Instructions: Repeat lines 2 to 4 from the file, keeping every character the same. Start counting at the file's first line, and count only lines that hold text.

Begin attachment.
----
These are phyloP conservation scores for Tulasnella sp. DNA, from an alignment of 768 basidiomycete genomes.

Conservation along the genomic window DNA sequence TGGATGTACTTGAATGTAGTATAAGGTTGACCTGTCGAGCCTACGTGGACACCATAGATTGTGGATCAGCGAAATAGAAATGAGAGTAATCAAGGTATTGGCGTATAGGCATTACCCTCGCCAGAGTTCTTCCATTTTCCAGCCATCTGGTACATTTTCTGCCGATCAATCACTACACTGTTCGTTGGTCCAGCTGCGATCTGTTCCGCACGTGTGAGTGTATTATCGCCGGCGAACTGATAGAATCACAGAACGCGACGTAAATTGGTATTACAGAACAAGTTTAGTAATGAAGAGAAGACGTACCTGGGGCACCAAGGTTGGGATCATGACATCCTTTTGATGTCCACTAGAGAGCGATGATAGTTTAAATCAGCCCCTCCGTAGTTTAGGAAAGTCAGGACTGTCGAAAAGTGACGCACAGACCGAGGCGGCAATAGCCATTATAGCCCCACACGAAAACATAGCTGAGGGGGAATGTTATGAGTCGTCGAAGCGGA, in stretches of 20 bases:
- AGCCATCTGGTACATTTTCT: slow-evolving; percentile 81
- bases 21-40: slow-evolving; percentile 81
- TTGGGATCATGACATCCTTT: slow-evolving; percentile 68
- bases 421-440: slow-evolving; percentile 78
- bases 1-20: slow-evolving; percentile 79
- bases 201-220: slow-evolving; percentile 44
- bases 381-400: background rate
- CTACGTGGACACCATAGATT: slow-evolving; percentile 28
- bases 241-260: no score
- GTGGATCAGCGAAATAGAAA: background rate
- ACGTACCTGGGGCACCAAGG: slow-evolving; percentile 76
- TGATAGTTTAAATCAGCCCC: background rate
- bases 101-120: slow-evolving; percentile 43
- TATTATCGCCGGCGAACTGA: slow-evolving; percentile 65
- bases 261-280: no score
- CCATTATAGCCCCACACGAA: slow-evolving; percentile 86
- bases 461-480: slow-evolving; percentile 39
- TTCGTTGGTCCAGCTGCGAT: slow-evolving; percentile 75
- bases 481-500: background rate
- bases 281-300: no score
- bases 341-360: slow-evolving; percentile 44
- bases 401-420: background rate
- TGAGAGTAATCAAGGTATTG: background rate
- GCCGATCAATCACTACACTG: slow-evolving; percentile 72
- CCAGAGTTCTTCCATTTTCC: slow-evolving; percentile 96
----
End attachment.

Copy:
Conservation along the genomic window DNA sequence TGGATGTACTTGAATGTAGTATAAGGTTGACCTGTCGAGCCTACGTGGACACCATAGATTGTGGATCAGCGAAATAGAAATGAGAGTAATCAAGGTATTGGCGTATAGGCATTACCCTCGCCAGAGTTCTTCCATTTTCCAGCCATCTGGTACATTTTCTGCCGATCAATCACTACACTGTTCGTTGGTCCAGCTGCGATCTGTTCCGCACGTGTGAGTGTATTATCGCCGGCGAACTGATAGAATCACAGAACGCGACGTAAATTGGTATTACAGAACAAGTTTAGTAATGAAGAGAAGACGTACCTGGGGCACCAAGGTTGGGATCATGACATCCTTTTGATGTCCACTAGAGAGCGATGATAGTTTAAATCAGCCCCTCCGTAGTTTAGGAAAGTCAGGACTGTCGAAAAGTGACGCACAGACCGAGGCGGCAATAGCCATTATAGCCCCACACGAAAACATAGCTGAGGGGGAATGTTATGAGTCGTCGAAGCGGA, in stretches of 20 bases:
- AGCCATCTGGTACATTTTCT: slow-evolving; percentile 81
- bases 21-40: slow-evolving; percentile 81